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Global issue 20

the Israeli government and Hamas, the Islamic party that currently governs Gaza – Israel sees Hamas as a terrorist organisation and Hamas refuses to recognise Israel as an independent state. Darweish believes that negotiators have come very close in the past to finding an acceptable plan for to how to divide Jerusalem and a solution for the many Palestinian refugees who would like to return. But the continued building of Jewish settlements in Palestinian territories is proving to be the biggest problem – there are now more than half a million of them. “With the settlements and the settlers, it’s growing, it’s a stronger movement – they are in government, they have the resources. People forget that this is in violation of UN resolutions and international law.” He stresses that international pressure on Israel is the only way to Arena Politics bring about progress. “Really the bottom line is that the Palestinians don’t have the leverage to do anything. They can try again with civil disobedience, but that’s not enough. Without the international backing to translate that into political actions, the Palestinians are not in a position to be able to achieve real change.” Northern Ireland’s problems were eventually solved with the support of other countries helping to mediate between the two sides and formulate a plan that could be taken forward. Plenty of other countries have been involved in the past in trying to help Palestine find a solution, particularly Egypt and the USA. Let us hope that the outrage provoked by the Gaza bombings last summer will finally translate into action this time, so that a lasting two-state solution can be found. Ancient wars set the scene for 20th-century disputes The first humans arrived in the Levant from Africa around 2.6 million years ago, with various prehistoric groups coming and going from the area until city-states were established in the Bronze Age. The Jewish religion is thought to have begun around 2000 BCE, when the area was dominated by Egypt, with Israel emerging as the name of a nation a few hundred years later. But in around 721 BCE the Assyrians conquered Israel, followed by the Babylonians. The first mass migration of Jews out of the area was in 587 BCE when King Nebuchadnezzar II of Babylon exiled the Jewish population to Babylon. This was the origin of the Jewish diaspora, which saw Jews resettle in communities all over the world. By the time of the Roman occupation, beginning in the year 6 CE, there was just a small Jewish community in what was now known as the province of Judah. Sixty years later, the Jews staged a revolt, claiming an area for themselves that they named ‘Israel’, but the victory was short lived. They were soon banned from living in Jerusalem itself – a banishment that did not end until the Arab conquest in the seventh century. It was around this time, 131 CE, that the Roman province of Judah, comprising parts of modern-day Israel, Syria and Jordan, became known as Palaestina. A further Jewish revolt from 132 to 136, led by Simon Bar Kochba, was crushed by the Roman emperor Hadrian, with Jews exiled from Judea, but not Galilee. The third century saw further persecution of Jews under the Romans and an economic crisis, which prompted migration to Persia’s Sassanid Empire, where a growing Jewish community was already prospering. Constantinople became the capital of the eastern Roman Empire, with Christianity adopted as the official religion. The Romans – now referred to as Byzantines – continued to rule Palaestinia. A short-lived Jewish Commonwealth governed Jerusalem 614-17 when the Persians briefly captured the area, with Jewish help. But the Byzantines soon re-took it. The Arab conquest of Palestine came in the seventh century when Muslim armies from the Arabian Peninsula defeated the Byzantines. The Middle Ages saw low-level Jewish immigration to Palestine, mainly to escape persecution in Europe, but the Crusades were soon to change the composition of the area. The first Crusaders arrived in 1099, massacring Jews and Arabs or selling them into slavery and establishing the Catholic faith in Jerusalem. Next, it was the turn of the Egyptians to dominate the region again, when Egyptian sultans conquered and ruled Palestine from 1260 for more than 250 years. In 1517 the Turks returned – by now known as Ottomans. By the 17th and 18th centuries, the steady trickle of Jewish immigrants were joined by tribes from the Arab Peninsula and Mesopotamia, which also began to settle in the area. The occupying Ottomans were briefly ousted by Napoleon and then Muhammad Ali of Egypt. Napoleon planned to invite Jews to form a state, but did not get chance to take this forward after he was defeated at Acre. By 1840 the Ottomans were back in charge, remaining in power until 1920. The foundation of the modern state of Israel in 1948 was not the end of warfare in the region. The 1956 Suez War saw Israel take the Sinai and Gaza from Egypt, though it returned the Sinai under international pressure. In 1967 the Six Day War saw Israel gain more territory, this time taking the Golan Heights, the West Bank, East Jerusalem and the Sinai again. This triggered another mass exodus of Palestinians out of the now occupied areas, many of whom had already relocated once during the War of Independence. Detail from Destruction of the Temple of Jerusalem by Francesco Hayez, a 19th century depiction of the siege in the year 70 CE www.global global f i rst quar ter 2015 -br ief ing.org l 39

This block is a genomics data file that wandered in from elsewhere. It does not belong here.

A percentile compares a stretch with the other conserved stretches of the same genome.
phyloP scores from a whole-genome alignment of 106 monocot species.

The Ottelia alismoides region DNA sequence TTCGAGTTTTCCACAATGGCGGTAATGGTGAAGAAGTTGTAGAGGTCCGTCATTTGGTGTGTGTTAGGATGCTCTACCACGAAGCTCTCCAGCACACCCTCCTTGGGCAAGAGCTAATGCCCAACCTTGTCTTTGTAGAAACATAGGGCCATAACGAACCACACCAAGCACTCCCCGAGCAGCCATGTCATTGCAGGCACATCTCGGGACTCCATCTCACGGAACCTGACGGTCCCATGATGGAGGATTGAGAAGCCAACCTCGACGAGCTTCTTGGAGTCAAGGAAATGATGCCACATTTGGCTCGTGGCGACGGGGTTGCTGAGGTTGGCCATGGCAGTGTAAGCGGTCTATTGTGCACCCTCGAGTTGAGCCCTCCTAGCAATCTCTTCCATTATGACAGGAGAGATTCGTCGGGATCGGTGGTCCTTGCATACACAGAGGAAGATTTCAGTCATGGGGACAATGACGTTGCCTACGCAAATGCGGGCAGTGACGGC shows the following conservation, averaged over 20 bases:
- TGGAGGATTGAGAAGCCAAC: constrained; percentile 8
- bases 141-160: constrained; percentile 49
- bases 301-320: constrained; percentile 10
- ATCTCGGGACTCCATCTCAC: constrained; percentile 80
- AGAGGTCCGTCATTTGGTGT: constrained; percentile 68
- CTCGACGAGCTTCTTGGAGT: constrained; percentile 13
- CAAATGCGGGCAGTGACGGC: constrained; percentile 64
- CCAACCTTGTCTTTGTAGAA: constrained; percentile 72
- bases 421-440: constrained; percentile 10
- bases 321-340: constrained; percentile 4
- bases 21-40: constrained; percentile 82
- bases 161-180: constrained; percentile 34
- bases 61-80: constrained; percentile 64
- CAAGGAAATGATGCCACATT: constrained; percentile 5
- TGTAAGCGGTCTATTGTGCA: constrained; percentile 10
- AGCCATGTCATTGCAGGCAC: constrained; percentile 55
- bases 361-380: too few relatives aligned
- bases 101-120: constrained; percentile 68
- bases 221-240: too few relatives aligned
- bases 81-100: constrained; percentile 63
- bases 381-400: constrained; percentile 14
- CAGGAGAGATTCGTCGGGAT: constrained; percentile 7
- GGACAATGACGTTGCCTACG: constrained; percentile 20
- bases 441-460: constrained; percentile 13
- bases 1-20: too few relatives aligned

Global issue 20
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